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Follow customers not fads

Business fads can make you think about your organization in new ways, but they can also be dangerous. That includes CRM.

In this age of seemingly simple and falsely encouraging business fads, the key is figuring out what works for your customers and your company. A well-planned approach will lead to a powerful customer franchise.

What do the items on the following list have in common: aggressive M&A, CRM, self-service, business process outsourcing?

A. They are all fundamental new ways to think about your business.

B. They are all embarrassing fads that attract lemmings and fools.

Answer: Both. More on that later.

First, let's examine the architecture of a business fad. According to a 2002 Harvard Business Review study, business and management fads "erupt on the scene, enjoy a period of prominence, and then are supplanted." Among the characteristics of business fads: They're simple, prescriptive, falsely encouraging and easy to duplicate.

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I'd like to add to that list of characteristics. Fads invite rationalization instead of a demand for rigorous thinking and analysis. They lure companies into rushing adoption instead of patiently developing and executing a strategy. If fads have goals and metrics attached, they are often unreasonably high. Solid strategies have a chance to grow and succeed in a company; fads are set up to fail. Strategies are a touchstone for growth; fads are events marked by regret.

But fads are sooooo tempting. After all, everybody's following them. And following is so much more fun than thinking and planning. But just like the student who studies by looking at old tests, fads only work if the new set of questions matches the old.

When considering new ideas, I like to use one guiding principle: There is no value to the company if there is no value to the customer. While this is a pretty simple principle, it is violated all the time. Whether you're making an acquisition or installing a new IT system, there must be value to the customer for it to pay off for the company. The best approach is not to blindly adopt a new idea, nor immediately dismiss it. Ask yourself a few questions: What are the needs of my highest potential customers? Could the idea help me better meet those needs? How should I best adapt the idea to meet the specific circumstances of my customers and my business? Let's take a look at some current fads and then at examples of companies that have developed guiding principles prior to adopting a strategy.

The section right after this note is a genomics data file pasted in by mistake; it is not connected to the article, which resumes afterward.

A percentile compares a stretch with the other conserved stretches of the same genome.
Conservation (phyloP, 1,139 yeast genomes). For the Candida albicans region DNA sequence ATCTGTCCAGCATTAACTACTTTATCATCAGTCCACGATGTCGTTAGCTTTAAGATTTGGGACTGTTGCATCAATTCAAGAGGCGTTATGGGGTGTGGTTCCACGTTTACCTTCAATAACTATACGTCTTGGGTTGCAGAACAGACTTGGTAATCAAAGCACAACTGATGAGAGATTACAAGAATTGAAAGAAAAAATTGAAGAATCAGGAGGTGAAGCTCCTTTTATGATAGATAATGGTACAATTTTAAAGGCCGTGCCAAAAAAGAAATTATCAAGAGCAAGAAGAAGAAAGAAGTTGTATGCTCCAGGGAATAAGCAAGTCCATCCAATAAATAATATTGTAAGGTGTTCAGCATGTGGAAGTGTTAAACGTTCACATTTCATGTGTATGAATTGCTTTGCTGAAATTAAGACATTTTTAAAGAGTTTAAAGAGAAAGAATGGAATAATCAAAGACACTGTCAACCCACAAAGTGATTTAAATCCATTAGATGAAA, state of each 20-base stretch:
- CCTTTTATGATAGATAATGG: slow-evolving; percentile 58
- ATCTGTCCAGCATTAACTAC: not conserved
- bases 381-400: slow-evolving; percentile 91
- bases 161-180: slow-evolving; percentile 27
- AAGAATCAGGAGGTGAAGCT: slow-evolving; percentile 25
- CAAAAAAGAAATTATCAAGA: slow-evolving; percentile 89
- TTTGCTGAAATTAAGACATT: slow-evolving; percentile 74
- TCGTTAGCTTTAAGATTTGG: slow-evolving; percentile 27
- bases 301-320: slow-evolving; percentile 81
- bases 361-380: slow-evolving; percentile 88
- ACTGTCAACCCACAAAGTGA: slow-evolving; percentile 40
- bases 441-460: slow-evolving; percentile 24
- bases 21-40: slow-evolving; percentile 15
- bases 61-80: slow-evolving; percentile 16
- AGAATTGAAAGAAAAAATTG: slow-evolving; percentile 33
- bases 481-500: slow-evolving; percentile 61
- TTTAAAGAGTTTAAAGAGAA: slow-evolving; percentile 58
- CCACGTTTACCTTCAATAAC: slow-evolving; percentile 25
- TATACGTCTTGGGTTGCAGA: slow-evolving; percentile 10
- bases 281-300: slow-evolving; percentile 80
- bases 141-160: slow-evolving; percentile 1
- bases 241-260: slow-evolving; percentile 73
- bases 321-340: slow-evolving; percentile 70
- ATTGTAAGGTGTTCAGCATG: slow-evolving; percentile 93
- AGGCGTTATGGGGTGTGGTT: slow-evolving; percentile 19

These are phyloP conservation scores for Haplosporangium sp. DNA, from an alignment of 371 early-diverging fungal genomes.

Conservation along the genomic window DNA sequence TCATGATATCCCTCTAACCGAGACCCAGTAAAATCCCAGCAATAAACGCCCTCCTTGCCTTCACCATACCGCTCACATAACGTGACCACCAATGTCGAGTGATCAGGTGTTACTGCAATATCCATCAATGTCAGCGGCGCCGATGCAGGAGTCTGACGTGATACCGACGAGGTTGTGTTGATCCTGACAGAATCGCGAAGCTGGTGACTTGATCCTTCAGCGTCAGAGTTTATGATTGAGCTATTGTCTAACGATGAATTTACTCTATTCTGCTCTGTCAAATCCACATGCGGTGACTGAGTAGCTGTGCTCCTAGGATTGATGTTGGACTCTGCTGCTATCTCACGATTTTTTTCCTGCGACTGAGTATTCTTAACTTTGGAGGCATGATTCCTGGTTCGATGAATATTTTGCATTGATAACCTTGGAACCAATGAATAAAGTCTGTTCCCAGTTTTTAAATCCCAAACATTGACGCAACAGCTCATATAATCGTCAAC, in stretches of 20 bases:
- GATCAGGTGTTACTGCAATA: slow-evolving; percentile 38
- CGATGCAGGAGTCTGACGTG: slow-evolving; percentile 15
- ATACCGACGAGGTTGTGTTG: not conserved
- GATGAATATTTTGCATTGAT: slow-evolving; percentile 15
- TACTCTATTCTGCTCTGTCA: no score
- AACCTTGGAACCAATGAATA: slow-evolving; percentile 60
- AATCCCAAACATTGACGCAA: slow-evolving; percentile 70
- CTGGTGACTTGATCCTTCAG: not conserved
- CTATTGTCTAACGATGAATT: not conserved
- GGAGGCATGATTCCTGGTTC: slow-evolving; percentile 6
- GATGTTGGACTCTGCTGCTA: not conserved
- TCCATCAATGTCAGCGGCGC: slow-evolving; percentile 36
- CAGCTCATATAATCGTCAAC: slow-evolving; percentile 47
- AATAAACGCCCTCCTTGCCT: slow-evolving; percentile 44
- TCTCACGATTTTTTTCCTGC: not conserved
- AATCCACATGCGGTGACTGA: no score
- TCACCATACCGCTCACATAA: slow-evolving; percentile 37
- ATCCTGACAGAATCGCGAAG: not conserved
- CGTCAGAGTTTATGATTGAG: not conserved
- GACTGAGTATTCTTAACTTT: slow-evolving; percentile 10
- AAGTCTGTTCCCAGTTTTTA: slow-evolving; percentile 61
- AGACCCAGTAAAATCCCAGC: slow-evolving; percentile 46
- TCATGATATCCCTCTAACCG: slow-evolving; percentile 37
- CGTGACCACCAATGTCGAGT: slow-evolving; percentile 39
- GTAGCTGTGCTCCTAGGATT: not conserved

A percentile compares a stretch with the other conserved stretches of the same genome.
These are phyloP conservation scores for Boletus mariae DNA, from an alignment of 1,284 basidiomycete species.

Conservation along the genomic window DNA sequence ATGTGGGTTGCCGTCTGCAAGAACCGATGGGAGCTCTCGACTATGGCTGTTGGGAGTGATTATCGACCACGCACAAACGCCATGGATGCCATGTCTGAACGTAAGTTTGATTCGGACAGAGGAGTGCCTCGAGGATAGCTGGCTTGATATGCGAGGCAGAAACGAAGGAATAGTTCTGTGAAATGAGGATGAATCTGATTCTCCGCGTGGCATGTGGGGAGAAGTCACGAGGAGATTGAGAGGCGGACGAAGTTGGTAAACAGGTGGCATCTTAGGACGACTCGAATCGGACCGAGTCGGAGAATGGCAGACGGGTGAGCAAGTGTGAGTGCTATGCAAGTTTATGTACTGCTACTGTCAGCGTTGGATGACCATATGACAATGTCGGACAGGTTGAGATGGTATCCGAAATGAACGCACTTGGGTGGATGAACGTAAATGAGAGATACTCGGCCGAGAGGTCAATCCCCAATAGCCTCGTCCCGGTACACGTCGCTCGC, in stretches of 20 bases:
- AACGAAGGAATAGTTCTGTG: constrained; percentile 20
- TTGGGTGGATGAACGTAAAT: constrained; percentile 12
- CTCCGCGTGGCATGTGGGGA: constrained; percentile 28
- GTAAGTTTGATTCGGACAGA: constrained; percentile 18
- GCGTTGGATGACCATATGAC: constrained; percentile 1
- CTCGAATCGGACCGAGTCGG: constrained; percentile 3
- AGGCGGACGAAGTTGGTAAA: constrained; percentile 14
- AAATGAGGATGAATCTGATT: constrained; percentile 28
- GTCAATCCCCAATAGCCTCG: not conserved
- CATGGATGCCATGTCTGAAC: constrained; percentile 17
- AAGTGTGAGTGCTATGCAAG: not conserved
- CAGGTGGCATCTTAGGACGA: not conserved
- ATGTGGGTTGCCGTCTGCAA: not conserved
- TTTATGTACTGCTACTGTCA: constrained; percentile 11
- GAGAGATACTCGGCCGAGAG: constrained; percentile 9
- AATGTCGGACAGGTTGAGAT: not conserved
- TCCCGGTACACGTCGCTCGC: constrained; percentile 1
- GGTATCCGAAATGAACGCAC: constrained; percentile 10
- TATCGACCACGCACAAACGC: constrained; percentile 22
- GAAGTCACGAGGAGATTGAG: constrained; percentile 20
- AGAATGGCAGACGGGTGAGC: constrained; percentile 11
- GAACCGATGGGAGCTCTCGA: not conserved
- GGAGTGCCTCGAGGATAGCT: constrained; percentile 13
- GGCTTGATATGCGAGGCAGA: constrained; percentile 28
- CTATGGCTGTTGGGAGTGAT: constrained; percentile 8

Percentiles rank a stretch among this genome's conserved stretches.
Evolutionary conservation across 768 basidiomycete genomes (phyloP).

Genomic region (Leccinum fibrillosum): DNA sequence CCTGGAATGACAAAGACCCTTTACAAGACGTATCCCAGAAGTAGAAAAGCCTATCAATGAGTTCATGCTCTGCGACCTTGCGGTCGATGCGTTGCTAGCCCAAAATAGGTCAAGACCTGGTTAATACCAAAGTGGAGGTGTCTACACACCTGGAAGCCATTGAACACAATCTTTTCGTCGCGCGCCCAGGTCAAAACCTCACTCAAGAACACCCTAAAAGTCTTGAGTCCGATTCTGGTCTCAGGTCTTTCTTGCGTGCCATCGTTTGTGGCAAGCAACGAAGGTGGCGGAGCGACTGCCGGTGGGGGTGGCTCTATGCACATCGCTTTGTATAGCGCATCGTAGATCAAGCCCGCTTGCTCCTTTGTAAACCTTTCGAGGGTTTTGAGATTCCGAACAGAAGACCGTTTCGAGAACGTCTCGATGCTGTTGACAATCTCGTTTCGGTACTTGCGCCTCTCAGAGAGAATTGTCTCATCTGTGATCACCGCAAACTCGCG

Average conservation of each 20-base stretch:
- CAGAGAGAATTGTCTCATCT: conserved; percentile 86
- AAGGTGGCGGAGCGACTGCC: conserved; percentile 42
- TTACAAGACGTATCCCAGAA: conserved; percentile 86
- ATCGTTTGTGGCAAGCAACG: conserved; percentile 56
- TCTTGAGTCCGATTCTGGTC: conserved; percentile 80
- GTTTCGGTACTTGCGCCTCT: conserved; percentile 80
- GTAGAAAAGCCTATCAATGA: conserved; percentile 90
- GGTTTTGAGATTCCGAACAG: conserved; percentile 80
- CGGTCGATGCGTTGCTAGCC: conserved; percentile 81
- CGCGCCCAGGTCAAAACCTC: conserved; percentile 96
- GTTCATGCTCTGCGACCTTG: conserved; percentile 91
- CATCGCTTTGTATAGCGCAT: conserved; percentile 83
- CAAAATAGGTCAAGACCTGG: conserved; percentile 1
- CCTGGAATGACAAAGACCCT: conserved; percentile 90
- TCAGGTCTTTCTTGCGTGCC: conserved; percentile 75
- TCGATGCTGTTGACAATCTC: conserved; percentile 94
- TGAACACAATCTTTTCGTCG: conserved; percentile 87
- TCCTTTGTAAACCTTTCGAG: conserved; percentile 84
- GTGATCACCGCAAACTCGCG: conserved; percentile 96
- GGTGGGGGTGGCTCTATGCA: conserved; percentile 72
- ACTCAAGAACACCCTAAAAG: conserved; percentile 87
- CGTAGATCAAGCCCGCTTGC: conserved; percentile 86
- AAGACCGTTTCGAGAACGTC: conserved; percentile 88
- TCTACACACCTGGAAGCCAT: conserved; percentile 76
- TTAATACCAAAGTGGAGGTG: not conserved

Mergers and Acquisitions: Acquisition (let's face it, there are no true mergers) is a tactic dominated by blind focus. A mantra of "growth at any cost" leads to growing the top line of a company without regard for how the newly combined enterprise will serve its customers. Of course, mergers aren't always bad. FedEx acquired RPS in 1998. RPS added a strong ground network to complement FedEx's powerful air network, allowing FedEx to meet a much broader range of its customers' needs and compete with UPS. The company's more recent acquisition of Kinko's follows the same logic. FedEx is a company that has tremendous insight into its customer base, and drives its operations around that insight.

Customer Relationship Management: CRM has become a fad, unfortunately. I suppose there was just too much money in software and integration for it to turn out any other way. Just think about the words, "Customer Relationship Management." How could that not be a good thing if a company really practiced it? The fact is that many companies have figured out how to get customer strategy to work for their customers, and for their companies. But the term CRM has become so tainted by business-fad junkies and software vendors that we rarely use the term anymore here at Peppers & Rogers Group.

Self-Service: New technologies in voice self-service applications allow contact centers to replace human beings at a rapid rate. Honda now reports that more than 85% of the pre-purchase research by its customers is done through self-service applications. Why? Self-service allows customers to remain anonymous. No pushy salesperson in a plaid tie hassling you when you're online. And the Web is not only more accurate, it's also less troublesome. This can add value to the customer equation, presenting a more satisfying and valuable customer experience for a wider array of situations. If it doesn't—if your company is simply following the fad, rather than implementing a coherent strategy—then you may just leave your customer out in the cold.

Outsourcing: This may be the best example of a bona fide business fad that we have right now. Savings enabled by inexpensive bandwidth and low-cost, English-speaking labor can be compelling. Companies are rationalizing the outsourcing of many functions, especially IT functions and customer contact centers. But companies should take a holistic, customer-centric perspective when implementing offshore capabilities to obtain the desired value. Even good companies can make mistakes here if they don't keep customer value and experience at the center of their decisions. New ideas are bound to become failures and fads when blindly adopted by managers. But usually, there is at least a kernel of value within most new concepts that manage to gain a following. Let your customers lead you toward "true north." The key is figuring out what works for your customers and your company. Don't take the easy way out. A reasoned, well-planned approach will lead to a powerful customer franchise.

Copyright © 2005 Carlson Marketing Group, Inc. All rights reserved.

Peppers & Rogers Group is a Carlson Marketing Group Company.

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